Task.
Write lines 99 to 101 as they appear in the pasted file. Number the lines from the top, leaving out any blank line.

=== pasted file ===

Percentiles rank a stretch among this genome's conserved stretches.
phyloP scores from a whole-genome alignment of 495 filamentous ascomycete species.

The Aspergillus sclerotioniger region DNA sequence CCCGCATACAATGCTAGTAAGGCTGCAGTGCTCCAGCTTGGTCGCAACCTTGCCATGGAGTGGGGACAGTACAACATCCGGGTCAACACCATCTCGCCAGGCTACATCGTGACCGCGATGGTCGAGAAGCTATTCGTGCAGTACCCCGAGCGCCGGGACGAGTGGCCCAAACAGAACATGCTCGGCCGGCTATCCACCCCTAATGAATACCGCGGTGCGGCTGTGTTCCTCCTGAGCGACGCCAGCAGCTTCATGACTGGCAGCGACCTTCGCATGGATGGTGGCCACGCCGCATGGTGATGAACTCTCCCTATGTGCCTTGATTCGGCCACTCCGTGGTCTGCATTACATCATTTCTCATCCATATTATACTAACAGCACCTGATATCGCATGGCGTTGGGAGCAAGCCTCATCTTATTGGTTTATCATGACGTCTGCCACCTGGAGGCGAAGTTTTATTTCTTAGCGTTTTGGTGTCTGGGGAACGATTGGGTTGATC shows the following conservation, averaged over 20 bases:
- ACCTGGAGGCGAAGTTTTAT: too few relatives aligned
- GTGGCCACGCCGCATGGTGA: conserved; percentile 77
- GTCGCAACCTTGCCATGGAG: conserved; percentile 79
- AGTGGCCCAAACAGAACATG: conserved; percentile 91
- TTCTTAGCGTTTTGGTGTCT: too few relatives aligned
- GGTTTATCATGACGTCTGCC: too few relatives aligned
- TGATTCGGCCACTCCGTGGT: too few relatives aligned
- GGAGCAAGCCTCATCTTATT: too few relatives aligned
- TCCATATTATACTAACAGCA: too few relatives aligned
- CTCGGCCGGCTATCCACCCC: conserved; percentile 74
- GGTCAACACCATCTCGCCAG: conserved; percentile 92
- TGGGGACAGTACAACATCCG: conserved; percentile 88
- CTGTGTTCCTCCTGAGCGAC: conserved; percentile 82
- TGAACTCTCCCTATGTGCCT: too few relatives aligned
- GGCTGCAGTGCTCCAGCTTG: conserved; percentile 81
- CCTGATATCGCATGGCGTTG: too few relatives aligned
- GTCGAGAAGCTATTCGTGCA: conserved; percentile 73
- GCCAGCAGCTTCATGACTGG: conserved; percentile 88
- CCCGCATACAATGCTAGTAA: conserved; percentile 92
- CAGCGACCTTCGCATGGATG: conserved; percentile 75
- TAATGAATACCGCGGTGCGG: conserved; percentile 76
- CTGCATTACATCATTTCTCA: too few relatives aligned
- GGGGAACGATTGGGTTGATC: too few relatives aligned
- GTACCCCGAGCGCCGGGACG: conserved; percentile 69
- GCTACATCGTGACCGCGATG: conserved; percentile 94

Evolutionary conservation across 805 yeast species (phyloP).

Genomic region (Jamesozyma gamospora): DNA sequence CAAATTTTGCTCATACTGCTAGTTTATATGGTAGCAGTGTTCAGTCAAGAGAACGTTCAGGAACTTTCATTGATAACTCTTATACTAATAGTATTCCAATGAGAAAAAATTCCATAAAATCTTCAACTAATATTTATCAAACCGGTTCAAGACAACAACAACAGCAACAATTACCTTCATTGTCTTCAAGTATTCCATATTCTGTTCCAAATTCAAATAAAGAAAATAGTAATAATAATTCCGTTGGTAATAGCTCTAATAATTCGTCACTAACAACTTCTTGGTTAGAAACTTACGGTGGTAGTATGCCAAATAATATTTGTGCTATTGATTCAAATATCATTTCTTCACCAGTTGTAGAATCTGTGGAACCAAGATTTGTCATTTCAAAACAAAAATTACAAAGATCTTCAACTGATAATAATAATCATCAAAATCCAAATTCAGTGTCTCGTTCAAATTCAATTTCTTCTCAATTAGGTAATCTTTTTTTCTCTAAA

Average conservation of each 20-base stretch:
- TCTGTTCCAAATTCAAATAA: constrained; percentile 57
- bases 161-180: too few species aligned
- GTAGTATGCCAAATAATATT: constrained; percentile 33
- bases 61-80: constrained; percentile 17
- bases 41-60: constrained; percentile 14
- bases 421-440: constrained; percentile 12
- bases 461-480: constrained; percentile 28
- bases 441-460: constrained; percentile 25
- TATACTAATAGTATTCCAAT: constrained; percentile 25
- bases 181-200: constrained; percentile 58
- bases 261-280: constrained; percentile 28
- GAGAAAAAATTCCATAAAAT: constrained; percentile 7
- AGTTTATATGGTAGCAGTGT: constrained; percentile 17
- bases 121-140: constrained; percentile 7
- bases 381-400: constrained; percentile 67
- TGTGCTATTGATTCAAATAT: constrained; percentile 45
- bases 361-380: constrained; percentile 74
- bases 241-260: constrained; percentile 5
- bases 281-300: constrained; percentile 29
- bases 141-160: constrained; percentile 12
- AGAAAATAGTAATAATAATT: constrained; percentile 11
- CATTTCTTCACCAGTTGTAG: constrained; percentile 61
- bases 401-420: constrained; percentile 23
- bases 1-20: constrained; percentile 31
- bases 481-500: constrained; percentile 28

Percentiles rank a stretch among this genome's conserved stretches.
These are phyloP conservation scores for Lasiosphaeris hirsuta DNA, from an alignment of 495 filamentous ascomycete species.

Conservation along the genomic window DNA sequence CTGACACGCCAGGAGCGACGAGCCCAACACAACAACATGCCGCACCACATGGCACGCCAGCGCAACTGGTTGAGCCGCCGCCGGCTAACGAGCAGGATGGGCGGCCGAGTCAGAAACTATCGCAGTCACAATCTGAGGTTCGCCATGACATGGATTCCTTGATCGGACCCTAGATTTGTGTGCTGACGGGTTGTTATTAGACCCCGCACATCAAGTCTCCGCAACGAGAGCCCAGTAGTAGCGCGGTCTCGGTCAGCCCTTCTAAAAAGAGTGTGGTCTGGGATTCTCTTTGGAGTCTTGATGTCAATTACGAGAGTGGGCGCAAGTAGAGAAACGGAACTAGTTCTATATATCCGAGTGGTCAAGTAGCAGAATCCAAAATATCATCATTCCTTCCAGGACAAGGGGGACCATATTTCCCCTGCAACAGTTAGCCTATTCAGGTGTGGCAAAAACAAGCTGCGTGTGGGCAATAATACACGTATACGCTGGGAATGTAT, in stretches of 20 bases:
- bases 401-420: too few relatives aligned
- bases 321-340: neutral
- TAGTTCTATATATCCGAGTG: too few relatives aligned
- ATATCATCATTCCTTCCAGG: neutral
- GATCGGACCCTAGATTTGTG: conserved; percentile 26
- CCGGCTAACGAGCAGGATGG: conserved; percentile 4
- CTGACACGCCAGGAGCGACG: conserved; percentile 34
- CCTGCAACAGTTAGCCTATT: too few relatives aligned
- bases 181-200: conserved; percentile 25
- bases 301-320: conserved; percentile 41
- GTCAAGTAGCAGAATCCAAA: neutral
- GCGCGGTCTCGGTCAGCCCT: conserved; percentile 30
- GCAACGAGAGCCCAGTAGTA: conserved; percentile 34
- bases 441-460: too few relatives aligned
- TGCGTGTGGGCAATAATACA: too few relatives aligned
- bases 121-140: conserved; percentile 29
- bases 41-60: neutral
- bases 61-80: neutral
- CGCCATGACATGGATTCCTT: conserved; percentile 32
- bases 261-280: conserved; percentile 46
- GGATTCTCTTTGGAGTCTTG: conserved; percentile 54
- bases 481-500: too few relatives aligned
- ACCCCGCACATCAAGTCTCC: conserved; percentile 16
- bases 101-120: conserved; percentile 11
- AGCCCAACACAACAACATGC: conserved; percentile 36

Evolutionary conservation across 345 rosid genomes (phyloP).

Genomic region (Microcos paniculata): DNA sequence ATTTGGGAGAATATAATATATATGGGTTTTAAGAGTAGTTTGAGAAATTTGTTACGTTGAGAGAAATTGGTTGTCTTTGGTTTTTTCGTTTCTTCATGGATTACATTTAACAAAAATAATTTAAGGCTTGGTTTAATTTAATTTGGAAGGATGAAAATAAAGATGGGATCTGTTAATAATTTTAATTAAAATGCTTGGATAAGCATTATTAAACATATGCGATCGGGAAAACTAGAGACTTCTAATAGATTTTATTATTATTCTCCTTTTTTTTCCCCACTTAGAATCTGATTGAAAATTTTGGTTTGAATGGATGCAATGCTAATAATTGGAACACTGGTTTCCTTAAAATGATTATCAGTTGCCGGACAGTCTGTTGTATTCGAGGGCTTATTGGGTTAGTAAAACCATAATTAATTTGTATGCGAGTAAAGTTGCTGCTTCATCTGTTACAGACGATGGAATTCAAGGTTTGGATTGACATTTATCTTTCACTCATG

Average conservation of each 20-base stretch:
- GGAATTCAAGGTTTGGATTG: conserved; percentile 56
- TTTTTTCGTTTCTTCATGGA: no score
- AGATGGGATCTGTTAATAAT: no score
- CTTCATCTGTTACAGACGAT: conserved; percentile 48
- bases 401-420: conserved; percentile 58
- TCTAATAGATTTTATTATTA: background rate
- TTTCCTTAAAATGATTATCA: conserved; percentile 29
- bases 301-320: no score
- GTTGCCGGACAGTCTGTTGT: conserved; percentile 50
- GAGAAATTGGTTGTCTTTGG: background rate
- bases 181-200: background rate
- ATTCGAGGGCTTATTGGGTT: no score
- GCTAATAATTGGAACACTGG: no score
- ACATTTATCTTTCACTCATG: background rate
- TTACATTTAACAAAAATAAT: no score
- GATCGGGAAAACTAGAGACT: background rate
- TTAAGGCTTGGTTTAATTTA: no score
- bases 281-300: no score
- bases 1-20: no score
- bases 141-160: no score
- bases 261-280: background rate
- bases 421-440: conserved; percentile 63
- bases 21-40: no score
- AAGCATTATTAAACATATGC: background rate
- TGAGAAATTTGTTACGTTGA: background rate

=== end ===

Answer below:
- ATTCGAGGGCTTATTGGGTT: no score
- GCTAATAATTGGAACACTGG: no score
- ACATTTATCTTTCACTCATG: background rate